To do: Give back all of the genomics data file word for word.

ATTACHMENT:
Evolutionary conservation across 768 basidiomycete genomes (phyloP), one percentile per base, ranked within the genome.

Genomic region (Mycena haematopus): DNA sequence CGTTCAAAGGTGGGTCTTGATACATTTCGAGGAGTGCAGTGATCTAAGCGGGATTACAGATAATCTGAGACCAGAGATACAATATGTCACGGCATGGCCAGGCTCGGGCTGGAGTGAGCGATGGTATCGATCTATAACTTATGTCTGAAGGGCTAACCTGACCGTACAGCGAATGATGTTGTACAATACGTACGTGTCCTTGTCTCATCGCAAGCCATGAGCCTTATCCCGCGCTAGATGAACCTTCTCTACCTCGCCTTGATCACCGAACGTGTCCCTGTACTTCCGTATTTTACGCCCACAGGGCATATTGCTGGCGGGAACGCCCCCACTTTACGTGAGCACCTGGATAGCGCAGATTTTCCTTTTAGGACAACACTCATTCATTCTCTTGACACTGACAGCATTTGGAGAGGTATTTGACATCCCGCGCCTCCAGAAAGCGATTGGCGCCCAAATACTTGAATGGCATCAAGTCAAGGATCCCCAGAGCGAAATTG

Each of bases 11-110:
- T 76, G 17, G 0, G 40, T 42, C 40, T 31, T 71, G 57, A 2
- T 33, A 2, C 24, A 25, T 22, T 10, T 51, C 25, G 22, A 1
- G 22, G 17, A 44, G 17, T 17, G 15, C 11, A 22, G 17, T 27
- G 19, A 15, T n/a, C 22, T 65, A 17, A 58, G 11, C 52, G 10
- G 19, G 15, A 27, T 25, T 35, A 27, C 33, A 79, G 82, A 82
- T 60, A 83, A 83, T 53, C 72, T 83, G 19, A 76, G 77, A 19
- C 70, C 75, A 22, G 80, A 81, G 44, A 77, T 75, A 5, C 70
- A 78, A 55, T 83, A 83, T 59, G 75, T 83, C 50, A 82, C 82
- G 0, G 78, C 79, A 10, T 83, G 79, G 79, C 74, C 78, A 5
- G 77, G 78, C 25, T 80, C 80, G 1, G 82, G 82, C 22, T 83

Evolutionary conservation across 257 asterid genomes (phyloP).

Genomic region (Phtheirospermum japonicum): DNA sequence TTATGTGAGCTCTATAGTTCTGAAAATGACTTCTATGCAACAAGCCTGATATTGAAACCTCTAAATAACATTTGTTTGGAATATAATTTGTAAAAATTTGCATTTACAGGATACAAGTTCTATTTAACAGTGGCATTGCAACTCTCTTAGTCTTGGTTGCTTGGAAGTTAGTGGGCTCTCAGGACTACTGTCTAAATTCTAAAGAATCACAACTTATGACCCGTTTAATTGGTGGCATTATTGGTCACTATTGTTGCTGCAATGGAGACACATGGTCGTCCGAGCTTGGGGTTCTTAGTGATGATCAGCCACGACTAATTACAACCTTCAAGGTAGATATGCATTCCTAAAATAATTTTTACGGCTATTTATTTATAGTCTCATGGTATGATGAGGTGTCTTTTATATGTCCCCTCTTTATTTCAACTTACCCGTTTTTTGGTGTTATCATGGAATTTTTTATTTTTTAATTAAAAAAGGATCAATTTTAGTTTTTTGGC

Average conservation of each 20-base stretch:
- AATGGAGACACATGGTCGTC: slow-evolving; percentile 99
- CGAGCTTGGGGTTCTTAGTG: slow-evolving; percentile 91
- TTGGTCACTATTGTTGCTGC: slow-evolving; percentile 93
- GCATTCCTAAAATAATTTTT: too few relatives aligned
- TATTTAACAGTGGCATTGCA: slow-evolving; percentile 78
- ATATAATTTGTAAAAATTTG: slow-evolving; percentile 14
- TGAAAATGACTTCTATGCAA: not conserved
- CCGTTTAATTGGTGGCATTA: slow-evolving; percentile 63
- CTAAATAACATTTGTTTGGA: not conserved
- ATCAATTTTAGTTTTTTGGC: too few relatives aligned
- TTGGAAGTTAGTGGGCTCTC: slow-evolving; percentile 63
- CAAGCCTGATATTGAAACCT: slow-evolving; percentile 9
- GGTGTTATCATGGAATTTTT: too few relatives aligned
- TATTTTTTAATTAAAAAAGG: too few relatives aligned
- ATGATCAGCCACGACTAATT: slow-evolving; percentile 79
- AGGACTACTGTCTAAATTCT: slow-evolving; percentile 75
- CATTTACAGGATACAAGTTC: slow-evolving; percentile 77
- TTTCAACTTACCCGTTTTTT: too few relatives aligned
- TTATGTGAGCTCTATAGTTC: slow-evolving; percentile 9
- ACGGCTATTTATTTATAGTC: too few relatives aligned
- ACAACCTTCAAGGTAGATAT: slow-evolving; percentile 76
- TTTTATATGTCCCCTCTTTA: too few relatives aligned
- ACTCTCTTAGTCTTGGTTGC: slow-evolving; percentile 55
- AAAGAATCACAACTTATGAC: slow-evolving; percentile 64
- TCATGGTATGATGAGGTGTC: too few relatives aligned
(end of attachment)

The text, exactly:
Evolutionary conservation across 768 basidiomycete genomes (phyloP), one percentile per base, ranked within the genome.

Genomic region (Mycena haematopus): DNA sequence CGTTCAAAGGTGGGTCTTGATACATTTCGAGGAGTGCAGTGATCTAAGCGGGATTACAGATAATCTGAGACCAGAGATACAATATGTCACGGCATGGCCAGGCTCGGGCTGGAGTGAGCGATGGTATCGATCTATAACTTATGTCTGAAGGGCTAACCTGACCGTACAGCGAATGATGTTGTACAATACGTACGTGTCCTTGTCTCATCGCAAGCCATGAGCCTTATCCCGCGCTAGATGAACCTTCTCTACCTCGCCTTGATCACCGAACGTGTCCCTGTACTTCCGTATTTTACGCCCACAGGGCATATTGCTGGCGGGAACGCCCCCACTTTACGTGAGCACCTGGATAGCGCAGATTTTCCTTTTAGGACAACACTCATTCATTCTCTTGACACTGACAGCATTTGGAGAGGTATTTGACATCCCGCGCCTCCAGAAAGCGATTGGCGCCCAAATACTTGAATGGCATCAAGTCAAGGATCCCCAGAGCGAAATTG

Each of bases 11-110:
- T 76, G 17, G 0, G 40, T 42, C 40, T 31, T 71, G 57, A 2
- T 33, A 2, C 24, A 25, T 22, T 10, T 51, C 25, G 22, A 1
- G 22, G 17, A 44, G 17, T 17, G 15, C 11, A 22, G 17, T 27
- G 19, A 15, T n/a, C 22, T 65, A 17, A 58, G 11, C 52, G 10
- G 19, G 15, A 27, T 25, T 35, A 27, C 33, A 79, G 82, A 82
- T 60, A 83, A 83, T 53, C 72, T 83, G 19, A 76, G 77, A 19
- C 70, C 75, A 22, G 80, A 81, G 44, A 77, T 75, A 5, C 70
- A 78, A 55, T 83, A 83, T 59, G 75, T 83, C 50, A 82, C 82
- G 0, G 78, C 79, A 10, T 83, G 79, G 79, C 74, C 78, A 5
- G 77, G 78, C 25, T 80, C 80, G 1, G 82, G 82, C 22, T 83

Evolutionary conservation across 257 asterid genomes (phyloP).

Genomic region (Phtheirospermum japonicum): DNA sequence TTATGTGAGCTCTATAGTTCTGAAAATGACTTCTATGCAACAAGCCTGATATTGAAACCTCTAAATAACATTTGTTTGGAATATAATTTGTAAAAATTTGCATTTACAGGATACAAGTTCTATTTAACAGTGGCATTGCAACTCTCTTAGTCTTGGTTGCTTGGAAGTTAGTGGGCTCTCAGGACTACTGTCTAAATTCTAAAGAATCACAACTTATGACCCGTTTAATTGGTGGCATTATTGGTCACTATTGTTGCTGCAATGGAGACACATGGTCGTCCGAGCTTGGGGTTCTTAGTGATGATCAGCCACGACTAATTACAACCTTCAAGGTAGATATGCATTCCTAAAATAATTTTTACGGCTATTTATTTATAGTCTCATGGTATGATGAGGTGTCTTTTATATGTCCCCTCTTTATTTCAACTTACCCGTTTTTTGGTGTTATCATGGAATTTTTTATTTTTTAATTAAAAAAGGATCAATTTTAGTTTTTTGGC

Average conservation of each 20-base stretch:
- AATGGAGACACATGGTCGTC: slow-evolving; percentile 99
- CGAGCTTGGGGTTCTTAGTG: slow-evolving; percentile 91
- TTGGTCACTATTGTTGCTGC: slow-evolving; percentile 93
- GCATTCCTAAAATAATTTTT: too few relatives aligned
- TATTTAACAGTGGCATTGCA: slow-evolving; percentile 78
- ATATAATTTGTAAAAATTTG: slow-evolving; percentile 14
- TGAAAATGACTTCTATGCAA: not conserved
- CCGTTTAATTGGTGGCATTA: slow-evolving; percentile 63
- CTAAATAACATTTGTTTGGA: not conserved
- ATCAATTTTAGTTTTTTGGC: too few relatives aligned
- TTGGAAGTTAGTGGGCTCTC: slow-evolving; percentile 63
- CAAGCCTGATATTGAAACCT: slow-evolving; percentile 9
- GGTGTTATCATGGAATTTTT: too few relatives aligned
- TATTTTTTAATTAAAAAAGG: too few relatives aligned
- ATGATCAGCCACGACTAATT: slow-evolving; percentile 79
- AGGACTACTGTCTAAATTCT: slow-evolving; percentile 75
- CATTTACAGGATACAAGTTC: slow-evolving; percentile 77
- TTTCAACTTACCCGTTTTTT: too few relatives aligned
- TTATGTGAGCTCTATAGTTC: slow-evolving; percentile 9
- ACGGCTATTTATTTATAGTC: too few relatives aligned
- ACAACCTTCAAGGTAGATAT: slow-evolving; percentile 76
- TTTTATATGTCCCCTCTTTA: too few relatives aligned
- ACTCTCTTAGTCTTGGTTGC: slow-evolving; percentile 55
- AAAGAATCACAACTTATGAC: slow-evolving; percentile 64
- TCATGGTATGATGAGGTGTC: too few relatives aligned